Most likely, the two of you have been dating for some time now and you are pondering the question…should we move in together? To be honest, the two of us made our relationship official on New Years’ Eve and were living together before Martin Luther King Day. We had been friends before we started dating. Actually, we are coworkers. We were starting to spend a lot of time together. Before either of us knew it, we were sharing bills and making life-altering decisions with each other. Lesbians call it u-hauling. Everyone else calls it shacking up or just living together. The actual term is co-habituating. Traditionally, people did not move in with one another until they were married. Those times are well behind us now.
First, you have to know what type of relationship you each want. It should be well established in the beginning of every relationship, as to whether or not you want or are looking for something long-term, or just looking to have some fun. Many men (and some women too) would argue that women can never have something casual; however, that is not always the case. Both men and women can have something casual.
As humans, we do sometimes tend to let our emotions get the best of us and we look for more than we should. As you start to spend time with a person, it is natural to wonder where it is going. Especially if you plan to one day be married and have children. Do not be afraid to discuss these things in the beginning stages. There should always be clear, set boundaries and guidelines. If the lines start to become blurred, then step back and talk about it.
If you two have decided that marriage is not right for you, then moving in may not be the best decision. That is not to say that living together means marriage is in the future either, but that goes back to knowing what type of relationship you want to have. You have to ask yourself, what are the reasons for moving in together, and what are you looking to gain or lose.
Many people find it easier to share financial burdens, and that alone can be motivating in times like this. You have to be careful though. One of you can be thinking “great roommate,” while the other is thinking “wedding bells.” When you consider finances, also think about your personality types. If he/she is the type to throw caution to the wind and spend to the last, or do they make responsible and wise choices. What woman would pass up a sale, the best sale ever to pay a bill, right? You also have to consider the mystery in the relationship. Once you move in with a person, you lose that mystery. You now know each other very well. You have lost your independence. Everything is now “we” instead of “I.”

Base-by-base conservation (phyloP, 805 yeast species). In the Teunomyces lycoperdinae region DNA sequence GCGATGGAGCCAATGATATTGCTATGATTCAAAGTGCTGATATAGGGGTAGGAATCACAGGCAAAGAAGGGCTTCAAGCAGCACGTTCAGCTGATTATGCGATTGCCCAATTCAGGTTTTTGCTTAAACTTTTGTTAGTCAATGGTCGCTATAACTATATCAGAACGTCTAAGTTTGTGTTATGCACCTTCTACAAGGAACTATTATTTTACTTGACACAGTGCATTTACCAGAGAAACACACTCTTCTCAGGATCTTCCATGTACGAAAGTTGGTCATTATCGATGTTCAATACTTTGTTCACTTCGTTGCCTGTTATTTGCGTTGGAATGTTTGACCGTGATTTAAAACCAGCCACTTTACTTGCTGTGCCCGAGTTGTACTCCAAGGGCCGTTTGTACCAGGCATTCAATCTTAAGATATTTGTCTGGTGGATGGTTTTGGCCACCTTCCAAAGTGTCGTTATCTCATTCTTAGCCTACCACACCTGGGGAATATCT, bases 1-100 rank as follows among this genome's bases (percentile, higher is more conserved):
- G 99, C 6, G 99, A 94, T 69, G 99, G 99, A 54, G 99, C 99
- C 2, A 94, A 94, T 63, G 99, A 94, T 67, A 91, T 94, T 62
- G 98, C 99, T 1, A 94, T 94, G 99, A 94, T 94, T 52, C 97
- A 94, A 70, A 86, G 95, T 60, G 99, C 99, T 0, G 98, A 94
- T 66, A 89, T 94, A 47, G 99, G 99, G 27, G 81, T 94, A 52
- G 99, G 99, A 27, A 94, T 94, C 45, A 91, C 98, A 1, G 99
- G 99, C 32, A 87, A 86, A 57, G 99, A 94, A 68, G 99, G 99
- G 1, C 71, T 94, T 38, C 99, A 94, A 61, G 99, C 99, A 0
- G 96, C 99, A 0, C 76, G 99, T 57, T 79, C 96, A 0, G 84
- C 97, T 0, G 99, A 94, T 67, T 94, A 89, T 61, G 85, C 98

Answer these questions for yourself, and if you are comfortable enough with your partner, ask them too: “Am I moving in with you, or are you moving in with me?” If you are the one moving, what happens with your things? Do you have the same taste in décor? What if you like to squeeze your toothpaste tube from the bottom and they like to squeeze it from the middle? Will moving in together mean marriage? If it does not, are you willing to accept just living together, and for how long? Set terms for yourself. Am I willing to give up my autonomy? If it means no more guys/girls nights out, can you handle that? Am I willing to compromise my personal space? When sharing a space with someone, you have to give up some of your own space. Is our relationship at the right phase to take on a change of this magnitude? If you are already having problems or doubts about your future, moving in is not a good idea.
Ultimately, the decision rests with each of you, but you should know that moving in with someone is not something to take lightly. It is a life-altering decision. It can make your relationship stronger, or it can break it. Talk. Talk. Talk with each other first. Do not make a decision like this based on the wrong reasons. Moving in does not mean that one day he/she will marry you. It does not mean that your trust issues will disappear, and life is not always a fairytale.